Despite a nearly 40-year ban on the sale of tiny turtles in the U.S., the small reptiles are still being sold — and still making people sick, the Centers for Disease Control and Prevention reported Thursday.
Writing in the Morbidity and Mortality Weekly Report, the CDC said it is working with the Pennsylvania State Health Department to investigate an 18-state outbreak of illnesses associated with handling small turtles.
From Aug. 5, 2010 to Sept. 26, 2011, 132 cases of infection from Salmonella Paratyphi B var. L (+) tartrate + were reported, according to the CDC. (If that serotype doesn’t sound very scary, consider what the infection is called — paratyphoid fever)
Many of those stricken were kids, who don’t pay much mind to safe-turtle handling practices. Median age of the outbreak cases was 6 years old.
“Although many reptiles carry Salmonella, small turtles pose a greater risk to young children because they are perceived as safe pets, are small enough to be placed in the mouth, and can be handled as toys,” the CDC wrote.
Health authorities keep reminding people that pets can be pathogen carriers, and emphasize the importance of hand washing after touching them. Last year, the CDC reported at least 214 people sickened by their Salmonella-laden African dwarf frogs, and at least 71 individuals (more than half of them younger than 5) infected with Salmonella from backyard chicks and ducklings.
Salmonella can make people sick with diarrhea, vomiting, fever and severe abdominal cramps. Young children are especially at risk for illness because their immune systems are still developing.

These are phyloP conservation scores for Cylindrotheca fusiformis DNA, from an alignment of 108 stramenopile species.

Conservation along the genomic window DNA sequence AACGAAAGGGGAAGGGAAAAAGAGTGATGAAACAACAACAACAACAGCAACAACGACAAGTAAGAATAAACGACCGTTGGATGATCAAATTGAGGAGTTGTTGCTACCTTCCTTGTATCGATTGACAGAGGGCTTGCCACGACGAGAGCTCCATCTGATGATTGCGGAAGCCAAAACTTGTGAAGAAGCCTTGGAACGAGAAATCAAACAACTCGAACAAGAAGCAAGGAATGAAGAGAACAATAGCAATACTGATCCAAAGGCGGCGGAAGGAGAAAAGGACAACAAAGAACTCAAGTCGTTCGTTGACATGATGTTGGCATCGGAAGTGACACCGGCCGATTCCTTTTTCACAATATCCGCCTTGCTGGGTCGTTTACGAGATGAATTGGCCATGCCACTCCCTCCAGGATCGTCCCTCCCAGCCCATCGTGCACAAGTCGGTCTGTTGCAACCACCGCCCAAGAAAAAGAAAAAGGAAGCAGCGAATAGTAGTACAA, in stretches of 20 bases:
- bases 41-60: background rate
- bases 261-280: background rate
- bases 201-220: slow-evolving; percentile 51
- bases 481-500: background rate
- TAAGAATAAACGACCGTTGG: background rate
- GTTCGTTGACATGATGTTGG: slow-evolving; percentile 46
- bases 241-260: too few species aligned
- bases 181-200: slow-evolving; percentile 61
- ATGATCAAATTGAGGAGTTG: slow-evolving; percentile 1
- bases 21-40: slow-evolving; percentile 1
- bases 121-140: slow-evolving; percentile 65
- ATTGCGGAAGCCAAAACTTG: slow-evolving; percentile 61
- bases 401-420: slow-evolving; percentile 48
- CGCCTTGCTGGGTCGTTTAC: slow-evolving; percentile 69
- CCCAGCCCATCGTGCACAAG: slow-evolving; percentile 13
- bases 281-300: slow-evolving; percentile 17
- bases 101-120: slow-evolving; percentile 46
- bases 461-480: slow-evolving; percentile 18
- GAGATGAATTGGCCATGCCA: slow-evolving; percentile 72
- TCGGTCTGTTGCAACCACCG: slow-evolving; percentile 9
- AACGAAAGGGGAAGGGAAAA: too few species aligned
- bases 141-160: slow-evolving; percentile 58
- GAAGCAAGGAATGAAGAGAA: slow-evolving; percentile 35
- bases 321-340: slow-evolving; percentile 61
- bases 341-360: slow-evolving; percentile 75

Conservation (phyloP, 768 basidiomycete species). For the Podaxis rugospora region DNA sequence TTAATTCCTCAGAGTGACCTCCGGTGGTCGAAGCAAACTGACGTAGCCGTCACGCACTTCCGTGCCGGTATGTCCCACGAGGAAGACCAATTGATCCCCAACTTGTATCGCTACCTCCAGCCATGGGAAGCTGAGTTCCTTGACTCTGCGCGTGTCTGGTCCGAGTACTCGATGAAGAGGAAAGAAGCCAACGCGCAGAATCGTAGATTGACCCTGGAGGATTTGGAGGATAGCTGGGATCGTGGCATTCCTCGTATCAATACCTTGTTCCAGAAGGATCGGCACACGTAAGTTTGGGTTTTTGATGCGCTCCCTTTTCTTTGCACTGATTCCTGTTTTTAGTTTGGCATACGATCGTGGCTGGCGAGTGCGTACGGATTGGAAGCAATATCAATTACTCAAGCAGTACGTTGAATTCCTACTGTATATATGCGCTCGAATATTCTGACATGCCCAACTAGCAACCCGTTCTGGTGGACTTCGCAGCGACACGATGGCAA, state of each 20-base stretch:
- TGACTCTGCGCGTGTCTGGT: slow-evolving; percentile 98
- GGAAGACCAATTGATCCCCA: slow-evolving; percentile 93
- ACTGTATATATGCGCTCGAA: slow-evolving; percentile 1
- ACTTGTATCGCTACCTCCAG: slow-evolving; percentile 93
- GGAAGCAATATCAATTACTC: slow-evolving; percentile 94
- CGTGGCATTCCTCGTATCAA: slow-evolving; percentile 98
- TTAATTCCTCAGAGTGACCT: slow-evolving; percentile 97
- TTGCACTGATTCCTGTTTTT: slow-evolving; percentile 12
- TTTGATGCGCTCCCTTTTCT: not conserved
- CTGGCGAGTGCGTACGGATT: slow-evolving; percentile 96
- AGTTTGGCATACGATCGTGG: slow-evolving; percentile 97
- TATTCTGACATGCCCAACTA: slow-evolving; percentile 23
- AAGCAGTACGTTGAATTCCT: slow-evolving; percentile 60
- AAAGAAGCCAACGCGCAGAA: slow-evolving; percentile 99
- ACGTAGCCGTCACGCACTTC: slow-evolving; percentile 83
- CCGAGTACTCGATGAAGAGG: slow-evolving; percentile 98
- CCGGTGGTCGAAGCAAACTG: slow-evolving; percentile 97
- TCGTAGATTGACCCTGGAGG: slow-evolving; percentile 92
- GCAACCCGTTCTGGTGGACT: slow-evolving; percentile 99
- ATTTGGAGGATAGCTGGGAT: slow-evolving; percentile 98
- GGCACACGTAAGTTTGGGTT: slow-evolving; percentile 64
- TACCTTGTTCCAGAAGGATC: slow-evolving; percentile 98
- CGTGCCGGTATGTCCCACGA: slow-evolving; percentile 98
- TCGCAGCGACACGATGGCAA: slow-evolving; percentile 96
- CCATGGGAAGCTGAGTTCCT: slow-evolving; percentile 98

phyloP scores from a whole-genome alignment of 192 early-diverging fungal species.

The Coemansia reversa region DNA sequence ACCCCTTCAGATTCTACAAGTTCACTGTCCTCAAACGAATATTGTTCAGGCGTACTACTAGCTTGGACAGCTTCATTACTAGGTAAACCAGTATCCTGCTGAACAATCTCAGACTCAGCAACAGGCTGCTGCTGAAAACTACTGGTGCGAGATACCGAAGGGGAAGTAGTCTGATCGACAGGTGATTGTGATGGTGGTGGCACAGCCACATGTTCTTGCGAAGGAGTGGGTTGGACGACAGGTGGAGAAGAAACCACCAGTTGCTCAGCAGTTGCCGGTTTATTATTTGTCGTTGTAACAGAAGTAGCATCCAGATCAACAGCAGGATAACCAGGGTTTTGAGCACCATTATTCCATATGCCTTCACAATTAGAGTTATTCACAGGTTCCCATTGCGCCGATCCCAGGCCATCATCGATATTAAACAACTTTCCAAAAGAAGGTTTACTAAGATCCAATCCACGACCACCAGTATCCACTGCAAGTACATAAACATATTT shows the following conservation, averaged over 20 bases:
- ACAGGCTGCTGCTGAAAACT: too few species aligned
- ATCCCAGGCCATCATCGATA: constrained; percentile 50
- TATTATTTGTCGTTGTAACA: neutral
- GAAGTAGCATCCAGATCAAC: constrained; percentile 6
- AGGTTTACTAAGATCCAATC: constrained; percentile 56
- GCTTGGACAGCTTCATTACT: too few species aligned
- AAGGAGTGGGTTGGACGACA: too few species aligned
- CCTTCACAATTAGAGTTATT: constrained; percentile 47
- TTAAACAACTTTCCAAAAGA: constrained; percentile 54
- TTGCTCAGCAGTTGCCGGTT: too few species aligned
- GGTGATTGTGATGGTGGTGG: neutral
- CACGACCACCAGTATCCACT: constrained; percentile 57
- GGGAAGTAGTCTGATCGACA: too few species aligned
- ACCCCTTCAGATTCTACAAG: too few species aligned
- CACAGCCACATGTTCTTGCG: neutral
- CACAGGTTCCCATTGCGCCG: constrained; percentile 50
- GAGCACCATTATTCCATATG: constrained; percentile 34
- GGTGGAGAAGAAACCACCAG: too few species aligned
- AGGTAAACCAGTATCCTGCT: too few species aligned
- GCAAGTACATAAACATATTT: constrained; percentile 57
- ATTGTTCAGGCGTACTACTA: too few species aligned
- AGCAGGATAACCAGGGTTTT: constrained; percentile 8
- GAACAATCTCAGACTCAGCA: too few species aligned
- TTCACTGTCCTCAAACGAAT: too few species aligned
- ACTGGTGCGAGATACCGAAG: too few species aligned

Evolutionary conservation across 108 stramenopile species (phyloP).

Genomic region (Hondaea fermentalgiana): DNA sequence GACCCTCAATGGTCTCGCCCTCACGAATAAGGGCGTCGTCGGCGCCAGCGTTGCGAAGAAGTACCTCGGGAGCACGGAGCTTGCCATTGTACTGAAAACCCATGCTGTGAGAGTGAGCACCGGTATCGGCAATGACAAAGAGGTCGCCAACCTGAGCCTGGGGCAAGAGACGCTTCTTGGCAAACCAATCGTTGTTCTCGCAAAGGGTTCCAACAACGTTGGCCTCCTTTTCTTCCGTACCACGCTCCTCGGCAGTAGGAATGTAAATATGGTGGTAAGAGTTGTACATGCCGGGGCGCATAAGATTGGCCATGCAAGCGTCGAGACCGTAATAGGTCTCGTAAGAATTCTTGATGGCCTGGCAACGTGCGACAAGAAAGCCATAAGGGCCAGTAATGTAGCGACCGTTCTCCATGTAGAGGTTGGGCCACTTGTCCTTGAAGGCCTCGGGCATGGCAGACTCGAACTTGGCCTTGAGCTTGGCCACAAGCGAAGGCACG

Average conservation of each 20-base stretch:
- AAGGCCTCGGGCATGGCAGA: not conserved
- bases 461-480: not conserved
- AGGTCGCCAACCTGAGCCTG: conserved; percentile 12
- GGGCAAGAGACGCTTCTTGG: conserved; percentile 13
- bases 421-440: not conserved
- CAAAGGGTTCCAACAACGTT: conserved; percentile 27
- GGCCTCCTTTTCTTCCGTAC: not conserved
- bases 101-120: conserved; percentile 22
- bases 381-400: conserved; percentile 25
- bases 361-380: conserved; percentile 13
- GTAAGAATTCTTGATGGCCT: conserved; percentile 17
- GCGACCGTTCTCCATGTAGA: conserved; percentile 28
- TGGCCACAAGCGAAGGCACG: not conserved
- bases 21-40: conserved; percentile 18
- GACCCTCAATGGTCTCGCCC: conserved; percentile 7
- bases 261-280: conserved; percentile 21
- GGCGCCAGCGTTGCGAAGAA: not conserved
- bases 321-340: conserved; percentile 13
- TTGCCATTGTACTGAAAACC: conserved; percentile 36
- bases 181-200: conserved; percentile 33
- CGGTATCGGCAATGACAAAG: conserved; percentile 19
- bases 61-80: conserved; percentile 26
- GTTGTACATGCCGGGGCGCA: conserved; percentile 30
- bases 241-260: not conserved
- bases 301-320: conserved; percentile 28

In the epidemiologic investigation of this latest turtle outbreak, 56 ill individuals were interviewed to determine their possible exposure to Salmonella, and 36 (64 percent) of them reported handling turtles. Fourteen people identified turtles too small to be legally traded, according to the CDC.
Five samples of turtle tank water collected from patients’ homes tested positive for the outbreak Salmonella strain.
The sale of turtles with shells smaller than 4 inches has been banned by the Food and Drug Administration since 1975, after thousands of infants and small children were diagnosed with turtle-associated salmonellosis. Before the ban, epidemiologic studies indicated that 14 percent of reported salmonellosis in the United States was attributable to pet turtles.
Despite the ban, transient vendors on the street, at flea markets and at fairs continue to peddle the turtles as pets, the report notes.
The CDC observed that in 2007, the Independent Turtle Farmers of Louisiana sought to overturn the prohibition on the sale of tiny turtles, but a federal district court upheld the FDA’s authority to enforce the ban.
Given this latest outbreak, the CDC says the ban is being ignored, and efforts to educate the public about the risks of small turtles aren’t working. It suggests examining those efforts.